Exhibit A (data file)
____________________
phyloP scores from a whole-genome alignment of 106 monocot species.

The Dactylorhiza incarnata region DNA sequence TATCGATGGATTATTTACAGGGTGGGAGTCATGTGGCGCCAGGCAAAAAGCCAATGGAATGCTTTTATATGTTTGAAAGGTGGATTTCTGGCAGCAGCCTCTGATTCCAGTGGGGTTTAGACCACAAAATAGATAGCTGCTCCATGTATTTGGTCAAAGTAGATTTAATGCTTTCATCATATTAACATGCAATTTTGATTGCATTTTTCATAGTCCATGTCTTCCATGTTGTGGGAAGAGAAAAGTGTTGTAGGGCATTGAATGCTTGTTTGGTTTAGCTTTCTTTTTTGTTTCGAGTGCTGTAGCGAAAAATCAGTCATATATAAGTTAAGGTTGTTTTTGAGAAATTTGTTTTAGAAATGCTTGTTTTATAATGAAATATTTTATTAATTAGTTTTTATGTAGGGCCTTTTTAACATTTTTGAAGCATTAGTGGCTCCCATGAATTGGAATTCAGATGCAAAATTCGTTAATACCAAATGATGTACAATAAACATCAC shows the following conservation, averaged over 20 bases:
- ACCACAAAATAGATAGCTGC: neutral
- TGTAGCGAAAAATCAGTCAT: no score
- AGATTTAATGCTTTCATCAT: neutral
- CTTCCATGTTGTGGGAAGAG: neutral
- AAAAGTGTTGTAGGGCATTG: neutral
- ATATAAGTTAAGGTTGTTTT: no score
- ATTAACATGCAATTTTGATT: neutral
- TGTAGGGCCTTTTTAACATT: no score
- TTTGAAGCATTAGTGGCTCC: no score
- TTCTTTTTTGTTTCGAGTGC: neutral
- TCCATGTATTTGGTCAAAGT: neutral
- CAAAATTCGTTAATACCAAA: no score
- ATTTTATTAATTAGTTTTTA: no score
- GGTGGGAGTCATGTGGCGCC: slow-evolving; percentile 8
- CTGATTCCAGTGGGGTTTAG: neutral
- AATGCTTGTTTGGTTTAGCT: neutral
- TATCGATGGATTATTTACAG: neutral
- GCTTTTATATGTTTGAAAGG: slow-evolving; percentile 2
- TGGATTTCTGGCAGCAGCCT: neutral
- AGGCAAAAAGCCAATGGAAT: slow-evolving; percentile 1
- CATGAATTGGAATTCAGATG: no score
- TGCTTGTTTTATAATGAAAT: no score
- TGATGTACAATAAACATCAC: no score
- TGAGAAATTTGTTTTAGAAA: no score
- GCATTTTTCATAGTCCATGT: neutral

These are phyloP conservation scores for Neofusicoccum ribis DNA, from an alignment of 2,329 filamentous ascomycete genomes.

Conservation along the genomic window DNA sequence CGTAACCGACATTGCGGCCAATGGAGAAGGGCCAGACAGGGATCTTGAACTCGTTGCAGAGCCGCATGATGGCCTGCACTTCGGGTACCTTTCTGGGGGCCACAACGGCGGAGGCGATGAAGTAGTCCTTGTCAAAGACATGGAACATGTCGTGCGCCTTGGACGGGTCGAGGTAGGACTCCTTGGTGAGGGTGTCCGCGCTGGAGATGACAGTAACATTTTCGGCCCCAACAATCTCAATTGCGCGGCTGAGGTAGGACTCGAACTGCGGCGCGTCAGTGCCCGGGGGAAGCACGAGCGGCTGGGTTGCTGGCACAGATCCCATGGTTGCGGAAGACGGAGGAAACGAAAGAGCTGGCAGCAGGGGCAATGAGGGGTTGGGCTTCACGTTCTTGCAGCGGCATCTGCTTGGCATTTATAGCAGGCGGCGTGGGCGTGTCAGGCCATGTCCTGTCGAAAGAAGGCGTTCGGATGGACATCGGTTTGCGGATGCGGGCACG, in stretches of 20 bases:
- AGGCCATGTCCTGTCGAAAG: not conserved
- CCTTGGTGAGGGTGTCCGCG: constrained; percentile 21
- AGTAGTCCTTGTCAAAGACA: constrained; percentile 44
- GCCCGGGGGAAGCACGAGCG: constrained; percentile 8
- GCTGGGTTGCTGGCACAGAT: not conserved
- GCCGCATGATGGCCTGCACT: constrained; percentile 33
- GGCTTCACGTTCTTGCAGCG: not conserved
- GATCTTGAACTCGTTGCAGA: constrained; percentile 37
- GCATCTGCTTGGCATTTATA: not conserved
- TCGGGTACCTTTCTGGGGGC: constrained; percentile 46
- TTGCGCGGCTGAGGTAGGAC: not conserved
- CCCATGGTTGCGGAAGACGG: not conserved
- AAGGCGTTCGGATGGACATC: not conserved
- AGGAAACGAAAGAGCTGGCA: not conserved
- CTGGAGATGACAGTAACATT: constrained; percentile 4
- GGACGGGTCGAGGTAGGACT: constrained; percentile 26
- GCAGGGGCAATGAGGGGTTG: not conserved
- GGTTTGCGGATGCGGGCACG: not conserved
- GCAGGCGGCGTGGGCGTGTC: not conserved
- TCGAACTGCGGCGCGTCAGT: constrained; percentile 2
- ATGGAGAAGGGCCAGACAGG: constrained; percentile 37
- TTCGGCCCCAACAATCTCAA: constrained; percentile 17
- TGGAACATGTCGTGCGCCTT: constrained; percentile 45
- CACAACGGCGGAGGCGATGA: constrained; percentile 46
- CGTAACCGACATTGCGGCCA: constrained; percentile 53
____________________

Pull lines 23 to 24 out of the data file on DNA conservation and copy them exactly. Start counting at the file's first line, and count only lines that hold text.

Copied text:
- CATGAATTGGAATTCAGATG: no score
- TGCTTGTTTTATAATGAAAT: no score